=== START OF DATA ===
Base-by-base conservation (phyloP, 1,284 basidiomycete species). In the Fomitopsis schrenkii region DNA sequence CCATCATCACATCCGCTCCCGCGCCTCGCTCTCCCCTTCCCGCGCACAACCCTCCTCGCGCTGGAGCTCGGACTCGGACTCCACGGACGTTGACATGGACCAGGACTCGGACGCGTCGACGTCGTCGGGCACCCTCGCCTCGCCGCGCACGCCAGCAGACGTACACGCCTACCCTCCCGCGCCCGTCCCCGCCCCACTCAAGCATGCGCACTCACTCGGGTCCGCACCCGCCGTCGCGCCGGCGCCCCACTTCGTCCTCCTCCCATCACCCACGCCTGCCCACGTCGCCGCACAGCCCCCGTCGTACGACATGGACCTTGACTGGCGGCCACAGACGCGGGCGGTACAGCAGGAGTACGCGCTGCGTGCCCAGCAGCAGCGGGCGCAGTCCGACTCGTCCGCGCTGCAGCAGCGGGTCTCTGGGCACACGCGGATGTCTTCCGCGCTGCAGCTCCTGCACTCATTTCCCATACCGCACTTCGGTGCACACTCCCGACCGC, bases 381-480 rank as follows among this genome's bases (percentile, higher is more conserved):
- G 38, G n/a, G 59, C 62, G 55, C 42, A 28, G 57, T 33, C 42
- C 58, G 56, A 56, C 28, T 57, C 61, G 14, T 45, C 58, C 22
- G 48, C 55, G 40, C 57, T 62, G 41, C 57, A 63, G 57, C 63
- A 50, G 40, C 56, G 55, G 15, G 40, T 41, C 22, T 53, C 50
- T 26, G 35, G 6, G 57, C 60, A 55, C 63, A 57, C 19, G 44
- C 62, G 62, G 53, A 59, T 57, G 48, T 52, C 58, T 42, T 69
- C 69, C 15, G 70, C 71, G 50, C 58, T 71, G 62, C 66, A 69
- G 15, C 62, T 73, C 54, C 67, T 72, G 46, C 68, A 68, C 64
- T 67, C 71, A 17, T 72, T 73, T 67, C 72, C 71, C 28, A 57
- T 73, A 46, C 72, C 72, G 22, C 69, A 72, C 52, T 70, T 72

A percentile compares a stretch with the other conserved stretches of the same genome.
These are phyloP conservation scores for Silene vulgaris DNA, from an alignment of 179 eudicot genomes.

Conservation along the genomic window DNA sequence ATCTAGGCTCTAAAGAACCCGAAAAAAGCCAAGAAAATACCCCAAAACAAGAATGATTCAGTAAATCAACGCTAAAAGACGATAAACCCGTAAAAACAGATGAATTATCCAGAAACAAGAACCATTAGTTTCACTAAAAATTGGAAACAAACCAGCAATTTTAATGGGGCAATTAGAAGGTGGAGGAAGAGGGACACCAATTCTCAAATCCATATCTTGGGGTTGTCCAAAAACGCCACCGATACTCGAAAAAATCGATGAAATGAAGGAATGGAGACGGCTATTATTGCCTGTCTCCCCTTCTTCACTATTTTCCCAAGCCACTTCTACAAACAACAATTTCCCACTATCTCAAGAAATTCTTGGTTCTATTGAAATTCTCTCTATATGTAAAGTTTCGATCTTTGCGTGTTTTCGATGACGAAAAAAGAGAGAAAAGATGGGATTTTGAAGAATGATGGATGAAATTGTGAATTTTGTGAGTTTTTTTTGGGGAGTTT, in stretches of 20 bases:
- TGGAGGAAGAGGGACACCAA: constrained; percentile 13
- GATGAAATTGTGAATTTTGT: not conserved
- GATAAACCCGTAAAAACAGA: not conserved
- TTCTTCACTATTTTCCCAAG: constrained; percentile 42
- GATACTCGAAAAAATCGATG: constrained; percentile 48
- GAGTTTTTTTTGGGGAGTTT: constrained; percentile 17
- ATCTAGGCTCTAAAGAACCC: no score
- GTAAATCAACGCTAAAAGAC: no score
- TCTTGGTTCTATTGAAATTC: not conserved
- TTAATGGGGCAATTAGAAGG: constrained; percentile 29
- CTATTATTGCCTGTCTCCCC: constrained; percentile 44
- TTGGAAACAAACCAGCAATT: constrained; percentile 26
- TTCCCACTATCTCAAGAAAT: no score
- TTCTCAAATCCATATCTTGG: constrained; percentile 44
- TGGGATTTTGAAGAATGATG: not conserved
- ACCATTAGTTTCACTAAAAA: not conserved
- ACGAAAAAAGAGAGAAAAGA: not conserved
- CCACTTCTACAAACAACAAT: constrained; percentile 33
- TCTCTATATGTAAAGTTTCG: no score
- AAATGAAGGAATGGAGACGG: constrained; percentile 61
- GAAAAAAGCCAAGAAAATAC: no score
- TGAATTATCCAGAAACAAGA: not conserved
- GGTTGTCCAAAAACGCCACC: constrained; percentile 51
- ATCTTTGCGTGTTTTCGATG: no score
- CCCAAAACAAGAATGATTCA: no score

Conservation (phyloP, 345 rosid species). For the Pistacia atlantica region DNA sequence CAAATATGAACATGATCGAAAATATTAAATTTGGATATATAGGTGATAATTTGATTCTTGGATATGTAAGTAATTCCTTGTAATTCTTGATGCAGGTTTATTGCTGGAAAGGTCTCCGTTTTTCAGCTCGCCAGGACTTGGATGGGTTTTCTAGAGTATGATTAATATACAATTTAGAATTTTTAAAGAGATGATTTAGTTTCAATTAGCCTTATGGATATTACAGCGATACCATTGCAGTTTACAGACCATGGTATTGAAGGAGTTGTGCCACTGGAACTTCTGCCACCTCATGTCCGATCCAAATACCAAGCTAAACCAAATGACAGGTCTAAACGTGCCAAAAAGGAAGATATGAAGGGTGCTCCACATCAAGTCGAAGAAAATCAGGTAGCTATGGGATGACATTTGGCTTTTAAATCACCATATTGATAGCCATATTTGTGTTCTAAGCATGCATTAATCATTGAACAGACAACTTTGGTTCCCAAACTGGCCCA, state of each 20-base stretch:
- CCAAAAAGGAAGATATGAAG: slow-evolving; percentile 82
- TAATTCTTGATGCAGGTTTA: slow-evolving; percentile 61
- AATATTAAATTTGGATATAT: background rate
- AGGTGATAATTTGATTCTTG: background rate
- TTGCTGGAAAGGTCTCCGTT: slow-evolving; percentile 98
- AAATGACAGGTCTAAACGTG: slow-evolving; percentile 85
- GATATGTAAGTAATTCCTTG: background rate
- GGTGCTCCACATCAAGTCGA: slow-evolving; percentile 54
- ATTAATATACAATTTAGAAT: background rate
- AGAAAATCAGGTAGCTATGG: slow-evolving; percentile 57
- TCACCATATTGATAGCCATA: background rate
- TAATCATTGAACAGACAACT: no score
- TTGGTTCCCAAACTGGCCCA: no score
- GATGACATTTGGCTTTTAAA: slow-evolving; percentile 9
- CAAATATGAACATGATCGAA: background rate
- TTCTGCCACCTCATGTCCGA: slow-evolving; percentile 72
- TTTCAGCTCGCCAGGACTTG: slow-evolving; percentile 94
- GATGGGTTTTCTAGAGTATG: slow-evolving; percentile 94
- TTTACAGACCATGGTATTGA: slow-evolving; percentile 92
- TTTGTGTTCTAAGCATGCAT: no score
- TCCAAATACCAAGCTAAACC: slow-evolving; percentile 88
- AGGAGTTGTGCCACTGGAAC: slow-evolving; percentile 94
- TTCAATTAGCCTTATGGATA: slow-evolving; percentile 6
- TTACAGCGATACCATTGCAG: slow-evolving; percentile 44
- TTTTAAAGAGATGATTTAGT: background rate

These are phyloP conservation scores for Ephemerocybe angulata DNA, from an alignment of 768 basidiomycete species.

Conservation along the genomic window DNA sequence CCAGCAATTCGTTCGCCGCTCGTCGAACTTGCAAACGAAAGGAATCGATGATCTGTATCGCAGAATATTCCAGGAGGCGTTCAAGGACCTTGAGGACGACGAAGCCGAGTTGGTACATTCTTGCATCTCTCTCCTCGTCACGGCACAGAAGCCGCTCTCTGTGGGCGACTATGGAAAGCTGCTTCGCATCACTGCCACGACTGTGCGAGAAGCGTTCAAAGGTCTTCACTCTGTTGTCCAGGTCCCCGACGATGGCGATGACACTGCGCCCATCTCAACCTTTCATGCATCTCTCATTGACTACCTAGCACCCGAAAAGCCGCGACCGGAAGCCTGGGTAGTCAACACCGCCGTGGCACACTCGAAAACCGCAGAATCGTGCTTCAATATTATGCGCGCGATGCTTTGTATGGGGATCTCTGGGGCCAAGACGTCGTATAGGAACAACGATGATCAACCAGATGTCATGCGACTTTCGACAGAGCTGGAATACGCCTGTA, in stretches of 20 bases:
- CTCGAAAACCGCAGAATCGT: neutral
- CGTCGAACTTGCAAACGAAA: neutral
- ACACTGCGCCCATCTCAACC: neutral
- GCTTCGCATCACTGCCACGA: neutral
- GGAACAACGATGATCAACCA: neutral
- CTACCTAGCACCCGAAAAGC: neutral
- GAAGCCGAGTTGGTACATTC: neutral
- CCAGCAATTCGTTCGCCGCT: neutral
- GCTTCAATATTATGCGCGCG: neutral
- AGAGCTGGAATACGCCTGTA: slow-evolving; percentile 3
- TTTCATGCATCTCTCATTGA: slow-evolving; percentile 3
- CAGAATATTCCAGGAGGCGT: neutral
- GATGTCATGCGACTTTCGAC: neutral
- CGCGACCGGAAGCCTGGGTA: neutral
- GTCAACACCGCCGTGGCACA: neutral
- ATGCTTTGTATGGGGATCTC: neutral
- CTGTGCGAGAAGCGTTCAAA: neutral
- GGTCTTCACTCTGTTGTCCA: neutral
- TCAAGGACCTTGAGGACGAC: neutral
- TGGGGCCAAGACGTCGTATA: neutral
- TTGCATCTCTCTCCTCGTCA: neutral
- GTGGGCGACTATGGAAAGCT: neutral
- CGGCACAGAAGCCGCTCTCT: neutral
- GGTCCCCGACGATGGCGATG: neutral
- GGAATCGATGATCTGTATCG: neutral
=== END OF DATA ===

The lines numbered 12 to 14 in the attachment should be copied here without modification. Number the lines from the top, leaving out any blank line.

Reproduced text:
A percentile compares a stretch with the other conserved stretches of the same genome.
These are phyloP conservation scores for Silene vulgaris DNA, from an alignment of 179 eudicot genomes.

Conservation along the genomic window DNA sequence ATCTAGGCTCTAAAGAACCCGAAAAAAGCCAAGAAAATACCCCAAAACAAGAATGATTCAGTAAATCAACGCTAAAAGACGATAAACCCGTAAAAACAGATGAATTATCCAGAAACAAGAACCATTAGTTTCACTAAAAATTGGAAACAAACCAGCAATTTTAATGGGGCAATTAGAAGGTGGAGGAAGAGGGACACCAATTCTCAAATCCATATCTTGGGGTTGTCCAAAAACGCCACCGATACTCGAAAAAATCGATGAAATGAAGGAATGGAGACGGCTATTATTGCCTGTCTCCCCTTCTTCACTATTTTCCCAAGCCACTTCTACAAACAACAATTTCCCACTATCTCAAGAAATTCTTGGTTCTATTGAAATTCTCTCTATATGTAAAGTTTCGATCTTTGCGTGTTTTCGATGACGAAAAAAGAGAGAAAAGATGGGATTTTGAAGAATGATGGATGAAATTGTGAATTTTGTGAGTTTTTTTTGGGGAGTTT, in stretches of 20 bases: